ABC4-KTVX TV News

Clayton Brough

ABC4-KTVX TV News Weathercaster and Climatologist, 1980-2008

ABC4-KTVX TV News Weathercasts of Clayton Brough

Clayton Brough served as a television weather forecaster and climatologist for ABC4-KTVX TV News (in Utah) from 1980 to 2008. Brief samples from some of his weathercasts are available online via the links listed below. The video of June 26, 2005 shows clips from 25 years on ABC4-KTVX (2:24 minutes); the video of November 23, 2008 shows clips from 30 years on television and his last weathercast and retirement tribute on ABC4-KTVX (6:28 minutes); and the video of April 19, 2018 shows him celebrating ABC4-KTVX "70 Years on the air" with an impromptu weathercast (4:43 minutes). These weathercast videos can be viewed by clicking on the following links:

Clayton Brough's ABC4-KTVX Weathercasts: 1980-2005 (2:24 minutes)

Clayton Brough's ABC4-KTVX Retirement Tribute: November 23, 2008 (6:28 minutes)

Clayton Brough celebrates ABC4-KTVX "70 Years on the air" with an impromptu weathercast: April 19, 2018 (4:43 minutes)

(The above three videos are also available on YouTube)

Clayton Brough Retires after more than 30 Years on Television

ABC4-KTVX Television News Release, November 3-23, 2008:

Clayton Brough, one of the nation's few "broadcast climatologists," will retire from KTVX-ABC4 by the end of November 2008, after spending more than 30 years on television and presenting thousands of weather forecasts.

Brough, who is 58 years old and survived cancer in 2004, says he recently made the decision to retire from television in an effort to "conserve my energy, preserve my health, and spend more time with my wife, children and grandchildren."

Brough worked at KUTV-2 from 1978 to 1980. In July 1980, he began working full-time at KTVX-ABC4, and since 1986 he's been Channel 4's weekend climatologist and weather forecaster. His more than 28 years of weather broadcasting on one television station places him in a unique crowd--as only a few television anchors, weather forecasters or sportscasters have ever enjoyed such a long run on one television station.

Over the past thirty years, Brough has also worked as a full-time public education teacher, consulted and written extensively on Utah's weather and climate, served as an adjunct university instructor in geography at Brigham Young University and the University of Utah, and been president of one of the world's largest ancestral family history organizations. "After many years of working multiple jobs seven days a week, I'm getting older and slower," Brough said, "and I want to spend more time with my wife and family, and pursue more family history work." He says, "I will miss my television family, friends and viewers, and I greatly appreciate their years of support and encouragement; but I'm now putting my broadcasting days behind me, and I plan on spending the next several years teaching weather, climate and geography to my secondary and university students."

Brough's last day on KTVX-ABC4 will be Sunday evening, November 23, 2008.

SALT LAKE CITY, Utah (News4Utah) [dated April 20, 2018] – On April 19th, 1948. ABC4 Utah began broadcasting television from its station in downtown Salt Lake City. Former employees took a look back at some of the biggest impacts the station has had on the community.

Clayton Brough toured the station Thursday and was amazed by the new technology, and how sharp televisions in the studio make a broadcast look.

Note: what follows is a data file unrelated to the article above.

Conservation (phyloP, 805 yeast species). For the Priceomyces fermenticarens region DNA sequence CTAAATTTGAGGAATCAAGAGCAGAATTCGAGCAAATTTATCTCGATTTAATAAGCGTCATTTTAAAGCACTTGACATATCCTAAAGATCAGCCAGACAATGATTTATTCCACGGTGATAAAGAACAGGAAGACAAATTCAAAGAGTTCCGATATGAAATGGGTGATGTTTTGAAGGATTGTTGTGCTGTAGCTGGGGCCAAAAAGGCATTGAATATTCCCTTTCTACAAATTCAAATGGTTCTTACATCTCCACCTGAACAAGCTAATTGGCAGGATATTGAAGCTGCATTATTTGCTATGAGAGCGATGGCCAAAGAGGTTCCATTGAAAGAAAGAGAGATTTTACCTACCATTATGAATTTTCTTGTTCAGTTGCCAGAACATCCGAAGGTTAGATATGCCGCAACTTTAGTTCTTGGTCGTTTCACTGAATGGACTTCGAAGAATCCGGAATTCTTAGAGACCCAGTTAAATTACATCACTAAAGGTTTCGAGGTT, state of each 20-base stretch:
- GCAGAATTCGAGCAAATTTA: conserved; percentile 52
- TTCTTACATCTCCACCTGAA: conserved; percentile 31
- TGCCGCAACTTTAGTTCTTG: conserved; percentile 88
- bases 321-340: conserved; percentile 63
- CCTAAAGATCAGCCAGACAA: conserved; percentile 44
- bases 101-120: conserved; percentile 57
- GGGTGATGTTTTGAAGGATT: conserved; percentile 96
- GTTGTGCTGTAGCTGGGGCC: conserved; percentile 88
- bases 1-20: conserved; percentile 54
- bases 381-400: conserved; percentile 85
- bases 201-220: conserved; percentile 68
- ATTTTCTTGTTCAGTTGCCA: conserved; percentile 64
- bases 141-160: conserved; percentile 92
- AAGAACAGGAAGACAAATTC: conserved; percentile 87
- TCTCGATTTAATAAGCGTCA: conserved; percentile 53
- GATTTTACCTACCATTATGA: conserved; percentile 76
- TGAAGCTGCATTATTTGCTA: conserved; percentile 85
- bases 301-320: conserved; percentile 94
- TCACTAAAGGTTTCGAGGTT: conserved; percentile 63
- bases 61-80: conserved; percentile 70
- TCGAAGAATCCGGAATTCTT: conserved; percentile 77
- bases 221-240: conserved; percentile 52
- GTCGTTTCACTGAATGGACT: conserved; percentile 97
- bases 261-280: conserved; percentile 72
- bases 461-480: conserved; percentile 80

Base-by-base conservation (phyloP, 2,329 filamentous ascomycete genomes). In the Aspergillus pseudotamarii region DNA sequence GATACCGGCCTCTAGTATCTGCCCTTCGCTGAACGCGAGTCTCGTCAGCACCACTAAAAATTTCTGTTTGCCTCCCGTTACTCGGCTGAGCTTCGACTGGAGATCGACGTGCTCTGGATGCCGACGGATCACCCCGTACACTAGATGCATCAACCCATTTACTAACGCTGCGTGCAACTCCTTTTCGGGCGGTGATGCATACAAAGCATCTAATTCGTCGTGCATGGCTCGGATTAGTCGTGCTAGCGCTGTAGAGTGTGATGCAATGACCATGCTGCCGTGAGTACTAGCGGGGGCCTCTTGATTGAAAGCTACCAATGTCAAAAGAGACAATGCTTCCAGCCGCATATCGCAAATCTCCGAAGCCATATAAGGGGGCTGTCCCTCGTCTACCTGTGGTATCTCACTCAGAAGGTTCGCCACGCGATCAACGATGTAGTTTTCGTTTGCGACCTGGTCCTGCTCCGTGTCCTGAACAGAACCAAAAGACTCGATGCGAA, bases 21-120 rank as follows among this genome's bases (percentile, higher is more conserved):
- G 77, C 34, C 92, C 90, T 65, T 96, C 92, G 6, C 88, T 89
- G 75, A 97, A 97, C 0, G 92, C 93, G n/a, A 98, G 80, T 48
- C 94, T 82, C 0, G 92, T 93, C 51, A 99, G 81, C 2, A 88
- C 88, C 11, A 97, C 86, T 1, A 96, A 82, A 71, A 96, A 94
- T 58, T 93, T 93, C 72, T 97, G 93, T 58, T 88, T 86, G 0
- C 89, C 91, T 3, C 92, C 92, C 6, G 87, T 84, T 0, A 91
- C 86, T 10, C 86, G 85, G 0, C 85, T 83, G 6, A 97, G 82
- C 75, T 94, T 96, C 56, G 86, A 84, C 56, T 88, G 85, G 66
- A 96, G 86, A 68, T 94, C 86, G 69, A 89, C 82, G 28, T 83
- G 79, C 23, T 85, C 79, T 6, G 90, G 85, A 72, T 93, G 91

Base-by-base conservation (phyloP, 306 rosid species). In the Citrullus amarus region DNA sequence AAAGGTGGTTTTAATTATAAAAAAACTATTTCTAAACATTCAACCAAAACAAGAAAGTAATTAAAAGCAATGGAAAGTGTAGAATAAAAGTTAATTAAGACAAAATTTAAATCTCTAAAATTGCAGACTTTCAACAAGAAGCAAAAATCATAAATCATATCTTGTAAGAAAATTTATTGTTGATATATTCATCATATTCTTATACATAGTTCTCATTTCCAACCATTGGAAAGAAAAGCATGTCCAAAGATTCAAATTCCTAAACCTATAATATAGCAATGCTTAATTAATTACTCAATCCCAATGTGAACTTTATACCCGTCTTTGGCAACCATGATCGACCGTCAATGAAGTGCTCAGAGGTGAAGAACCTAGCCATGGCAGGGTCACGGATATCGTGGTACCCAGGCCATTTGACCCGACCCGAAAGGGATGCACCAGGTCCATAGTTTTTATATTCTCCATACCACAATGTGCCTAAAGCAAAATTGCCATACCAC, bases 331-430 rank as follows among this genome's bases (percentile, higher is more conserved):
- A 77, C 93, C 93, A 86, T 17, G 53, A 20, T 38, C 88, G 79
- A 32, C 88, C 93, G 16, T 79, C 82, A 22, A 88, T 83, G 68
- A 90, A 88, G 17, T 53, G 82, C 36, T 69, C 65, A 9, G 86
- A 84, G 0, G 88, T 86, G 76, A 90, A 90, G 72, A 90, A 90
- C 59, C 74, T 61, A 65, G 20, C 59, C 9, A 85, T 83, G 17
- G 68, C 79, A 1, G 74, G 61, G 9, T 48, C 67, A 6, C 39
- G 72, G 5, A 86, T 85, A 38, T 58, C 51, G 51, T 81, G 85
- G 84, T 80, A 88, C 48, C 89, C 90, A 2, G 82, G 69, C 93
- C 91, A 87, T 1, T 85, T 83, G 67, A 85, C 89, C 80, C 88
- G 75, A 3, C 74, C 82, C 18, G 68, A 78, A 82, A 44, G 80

When he came to Channel 4 in 1980 as a weather man, he often only had one satellite photo to show viewers about the forecast.

“It only produced about one satellite photo, and a camera would have to come in and take a picture of that, and you hoped it was visible enough for the audience,” said Brough.

The computer models at that time only had an accurate forecast for three days out.

Former Sports Director Steve Brown knew all too well how hard technology made it to film certain events.

“You’d have a 100 foot load or about two and a half minutes of film,” said Brown. “You would ask him to go get highlights of a game in the two and a half minutes. Well if you had shot your film and the last shot of the game was the winner…that’s too bad.”

Brown also was able to cover one of the biggest events in Utah’s history in 1979 when it was announced in the New Orleans Jazz would be moving to Salt Lake City.

“For this city that was a great story and for me individually personally a great opportunity to do it,” said Brown. “It was really a milestone.”

Technology has improved broadcast news throughout the years. Now viewers can get local information from anywhere in the world. Brough notes while the tools may change the mission of broadcast news hasn’t.

“No matter how slick it looks and no matter what you have in technology it’s still the person relating to people.”

Weather and Climate Publications by Clayton Brough, ABC4-KTVX Climatologist (1980-2008)

Utah's Tornadoes and Waterspouts: 1847 to the Present, Sixth Edition, KTVX, Salt Lake City, Utah, 1999, 27 pages

Utah's Weather and Climate, Publishers Press, Salt Lake City, Utah, 1996, 245 pages.

Utah's High Winds: Intensities, Frequencies and Distribution, KTVX, Salt Lake City, Utah, 1989, 60 pages

Utah's Comprehensive Weather Almanac, Publishers Press, Salt Lake City, Utah, 1987, 517 pages

Western Utah Climatography, Cenozoic Geology of Western Utah, UGA, Salt Lake City, Utah, 1987, 28 pages

The Greatest Snow on Earth: The Weather & Climate of Utah's Ski Resorts, KTVX, Salt Lake City, Utah, 1985, 6 pages

Conference vs. the Weather, ARI, Salt Lake City, Utah, 1983, 7 pages, (in newspapers: 1983, 2003, 2011, 2012; last update 2015)

Utah Weather Guide, Society for Applied Climatology, West Jordan, Utah, 1983, 46 pages